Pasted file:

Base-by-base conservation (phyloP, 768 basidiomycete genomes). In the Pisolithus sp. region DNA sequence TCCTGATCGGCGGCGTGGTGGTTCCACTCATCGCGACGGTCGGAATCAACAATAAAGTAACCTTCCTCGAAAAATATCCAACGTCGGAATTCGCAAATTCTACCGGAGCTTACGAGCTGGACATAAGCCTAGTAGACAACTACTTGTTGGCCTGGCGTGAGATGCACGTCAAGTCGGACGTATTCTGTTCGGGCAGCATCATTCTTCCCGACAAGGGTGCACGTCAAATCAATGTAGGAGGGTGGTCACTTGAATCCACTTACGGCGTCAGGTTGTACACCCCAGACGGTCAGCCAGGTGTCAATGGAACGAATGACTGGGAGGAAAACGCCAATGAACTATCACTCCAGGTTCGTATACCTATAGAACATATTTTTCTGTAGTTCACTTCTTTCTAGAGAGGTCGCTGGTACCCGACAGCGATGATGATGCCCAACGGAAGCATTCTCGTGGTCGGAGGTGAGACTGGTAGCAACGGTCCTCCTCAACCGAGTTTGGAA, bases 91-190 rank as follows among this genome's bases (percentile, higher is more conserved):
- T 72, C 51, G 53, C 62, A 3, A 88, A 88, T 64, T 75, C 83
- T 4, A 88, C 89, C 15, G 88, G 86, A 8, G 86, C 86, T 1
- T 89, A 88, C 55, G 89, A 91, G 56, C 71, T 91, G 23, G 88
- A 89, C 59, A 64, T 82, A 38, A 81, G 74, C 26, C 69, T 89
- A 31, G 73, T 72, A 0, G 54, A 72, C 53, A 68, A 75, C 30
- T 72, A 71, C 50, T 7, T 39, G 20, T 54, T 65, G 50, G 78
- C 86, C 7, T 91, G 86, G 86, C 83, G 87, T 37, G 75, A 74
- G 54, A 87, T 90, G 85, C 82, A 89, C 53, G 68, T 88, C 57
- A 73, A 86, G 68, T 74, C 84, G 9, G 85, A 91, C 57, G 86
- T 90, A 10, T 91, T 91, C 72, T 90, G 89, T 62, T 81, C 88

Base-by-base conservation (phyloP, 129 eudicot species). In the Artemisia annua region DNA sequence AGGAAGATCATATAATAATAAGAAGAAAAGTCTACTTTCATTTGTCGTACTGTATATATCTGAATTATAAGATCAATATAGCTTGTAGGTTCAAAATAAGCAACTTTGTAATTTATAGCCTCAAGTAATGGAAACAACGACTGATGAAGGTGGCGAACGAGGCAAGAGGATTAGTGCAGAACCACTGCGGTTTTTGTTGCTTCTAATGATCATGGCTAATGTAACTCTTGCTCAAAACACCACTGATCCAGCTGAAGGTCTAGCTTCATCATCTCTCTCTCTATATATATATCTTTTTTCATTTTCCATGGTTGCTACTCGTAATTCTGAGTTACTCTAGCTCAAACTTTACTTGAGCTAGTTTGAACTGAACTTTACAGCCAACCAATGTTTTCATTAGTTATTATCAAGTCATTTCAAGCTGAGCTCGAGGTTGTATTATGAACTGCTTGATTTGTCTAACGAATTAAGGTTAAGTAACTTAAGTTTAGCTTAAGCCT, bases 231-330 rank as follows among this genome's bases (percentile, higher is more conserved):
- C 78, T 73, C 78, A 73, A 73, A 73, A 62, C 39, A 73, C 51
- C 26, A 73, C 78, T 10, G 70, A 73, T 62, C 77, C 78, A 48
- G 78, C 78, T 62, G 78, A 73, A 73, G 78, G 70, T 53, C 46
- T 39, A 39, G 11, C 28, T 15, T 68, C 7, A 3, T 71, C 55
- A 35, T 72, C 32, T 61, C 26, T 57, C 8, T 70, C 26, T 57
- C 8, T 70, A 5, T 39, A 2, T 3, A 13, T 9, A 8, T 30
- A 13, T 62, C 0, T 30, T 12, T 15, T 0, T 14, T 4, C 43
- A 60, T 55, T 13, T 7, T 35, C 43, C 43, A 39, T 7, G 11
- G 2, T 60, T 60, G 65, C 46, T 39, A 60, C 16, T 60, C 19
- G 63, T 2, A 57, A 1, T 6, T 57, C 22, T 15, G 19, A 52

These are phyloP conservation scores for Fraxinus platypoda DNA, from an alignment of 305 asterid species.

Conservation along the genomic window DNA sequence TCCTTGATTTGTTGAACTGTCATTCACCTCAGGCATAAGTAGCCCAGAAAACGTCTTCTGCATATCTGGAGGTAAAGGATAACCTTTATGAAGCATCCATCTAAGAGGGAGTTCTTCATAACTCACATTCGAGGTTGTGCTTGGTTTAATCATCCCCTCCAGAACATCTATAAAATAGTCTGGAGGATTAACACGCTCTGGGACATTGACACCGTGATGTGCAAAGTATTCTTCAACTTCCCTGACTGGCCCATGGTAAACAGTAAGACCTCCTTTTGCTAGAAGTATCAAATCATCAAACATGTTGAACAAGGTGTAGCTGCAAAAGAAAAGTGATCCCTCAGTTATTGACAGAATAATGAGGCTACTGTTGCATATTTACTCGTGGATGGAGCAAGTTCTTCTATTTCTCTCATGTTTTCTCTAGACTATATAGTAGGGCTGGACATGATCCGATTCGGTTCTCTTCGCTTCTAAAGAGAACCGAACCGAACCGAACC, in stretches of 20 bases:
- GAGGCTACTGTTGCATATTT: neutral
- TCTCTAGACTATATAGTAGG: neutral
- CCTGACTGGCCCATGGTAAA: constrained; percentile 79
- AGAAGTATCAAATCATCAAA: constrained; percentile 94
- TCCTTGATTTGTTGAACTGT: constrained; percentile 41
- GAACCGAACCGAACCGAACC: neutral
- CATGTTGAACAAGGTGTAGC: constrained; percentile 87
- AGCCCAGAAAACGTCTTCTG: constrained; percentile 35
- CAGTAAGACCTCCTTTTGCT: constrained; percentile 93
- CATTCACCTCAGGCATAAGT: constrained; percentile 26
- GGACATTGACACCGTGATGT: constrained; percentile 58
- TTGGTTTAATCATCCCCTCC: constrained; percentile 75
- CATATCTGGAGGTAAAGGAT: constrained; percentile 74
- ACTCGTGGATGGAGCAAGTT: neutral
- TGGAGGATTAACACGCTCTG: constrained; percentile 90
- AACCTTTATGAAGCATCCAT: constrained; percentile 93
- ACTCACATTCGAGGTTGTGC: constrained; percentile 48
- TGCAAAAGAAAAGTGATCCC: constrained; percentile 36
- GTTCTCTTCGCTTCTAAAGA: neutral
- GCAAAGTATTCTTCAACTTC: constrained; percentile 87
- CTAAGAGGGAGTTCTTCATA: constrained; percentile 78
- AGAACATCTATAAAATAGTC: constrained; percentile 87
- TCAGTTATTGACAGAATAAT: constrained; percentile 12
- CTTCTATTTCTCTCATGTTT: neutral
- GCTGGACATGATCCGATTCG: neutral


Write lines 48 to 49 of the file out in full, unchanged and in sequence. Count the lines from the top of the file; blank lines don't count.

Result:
- CTTCTATTTCTCTCATGTTT: neutral
- GCTGGACATGATCCGATTCG: neutral